Development of a metal matrix composite layer on a microalloyed steel surface by dissociating MAX211 Ti2AlC particles using a TIG torch technique

Patricia Munoz De Escalona, Christopher Lees, Fiona Sillars, Shahjahan Mridha, Thomas Baker

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A surface engineering method utilised a tungsten inert gas torch to melt a preplaced MAX211, Ti2AlC powder particles into a microalloyed steel substrate with the aim of producing a surface metal matrix composite.. In this study, the two different shielding gases, argon and a mixture of argon + helium (80 + 20%), were used to protect the surfaces under different processing conditions, with the aim of finding the optimal conditions for further studies. An analysis of the morphology, microstructure and hardness profile of the melted zone, showed that in general, samples melted under argon achieved a higher hardness and exhibited a smaller penetration into the substrate compared to melting under a mixture of argon + helium. An XRD study showed that the Ti2AlC powder decomposed to TiC particles dispersed in mainly TiAl.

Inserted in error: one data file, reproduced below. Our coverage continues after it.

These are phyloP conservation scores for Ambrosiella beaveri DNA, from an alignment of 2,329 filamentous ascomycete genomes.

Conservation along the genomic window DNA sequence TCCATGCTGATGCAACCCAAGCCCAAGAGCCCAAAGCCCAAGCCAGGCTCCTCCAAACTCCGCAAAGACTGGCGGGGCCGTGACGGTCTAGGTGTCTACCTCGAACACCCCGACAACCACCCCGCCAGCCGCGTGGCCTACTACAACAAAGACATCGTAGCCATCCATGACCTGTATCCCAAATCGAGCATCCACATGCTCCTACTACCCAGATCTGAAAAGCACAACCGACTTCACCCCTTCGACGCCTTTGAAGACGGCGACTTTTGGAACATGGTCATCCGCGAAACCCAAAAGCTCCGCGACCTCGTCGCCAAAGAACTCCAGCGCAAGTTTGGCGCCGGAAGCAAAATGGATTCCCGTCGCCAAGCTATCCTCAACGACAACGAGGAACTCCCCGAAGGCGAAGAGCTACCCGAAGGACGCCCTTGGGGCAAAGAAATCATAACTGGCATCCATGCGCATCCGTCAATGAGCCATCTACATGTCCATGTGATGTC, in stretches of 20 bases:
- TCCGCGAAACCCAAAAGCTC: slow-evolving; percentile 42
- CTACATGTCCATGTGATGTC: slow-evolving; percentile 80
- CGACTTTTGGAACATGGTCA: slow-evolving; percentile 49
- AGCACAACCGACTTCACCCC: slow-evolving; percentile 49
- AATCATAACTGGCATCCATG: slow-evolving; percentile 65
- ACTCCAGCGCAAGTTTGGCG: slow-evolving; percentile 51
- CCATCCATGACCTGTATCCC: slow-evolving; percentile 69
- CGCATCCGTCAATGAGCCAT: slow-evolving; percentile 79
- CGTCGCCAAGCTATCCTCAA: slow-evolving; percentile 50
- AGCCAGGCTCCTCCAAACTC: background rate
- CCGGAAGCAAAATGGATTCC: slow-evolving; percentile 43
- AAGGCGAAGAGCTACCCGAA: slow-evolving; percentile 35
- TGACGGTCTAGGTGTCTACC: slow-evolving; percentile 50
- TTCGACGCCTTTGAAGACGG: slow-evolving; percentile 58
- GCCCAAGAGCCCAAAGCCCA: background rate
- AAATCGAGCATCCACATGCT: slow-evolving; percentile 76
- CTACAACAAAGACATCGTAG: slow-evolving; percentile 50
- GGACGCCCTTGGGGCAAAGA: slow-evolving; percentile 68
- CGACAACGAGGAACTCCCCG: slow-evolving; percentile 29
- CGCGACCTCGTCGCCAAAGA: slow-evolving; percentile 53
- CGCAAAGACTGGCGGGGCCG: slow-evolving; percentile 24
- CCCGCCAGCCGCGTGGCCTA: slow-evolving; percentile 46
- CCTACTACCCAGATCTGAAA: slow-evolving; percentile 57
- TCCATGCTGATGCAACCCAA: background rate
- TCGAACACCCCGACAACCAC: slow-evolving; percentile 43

Original languageEnglish
JournalAdvances in Materials and Processing Technologies
Early online date10 Jul 2017
Publication statusE-pub ahead of print - 10 Jul 2017


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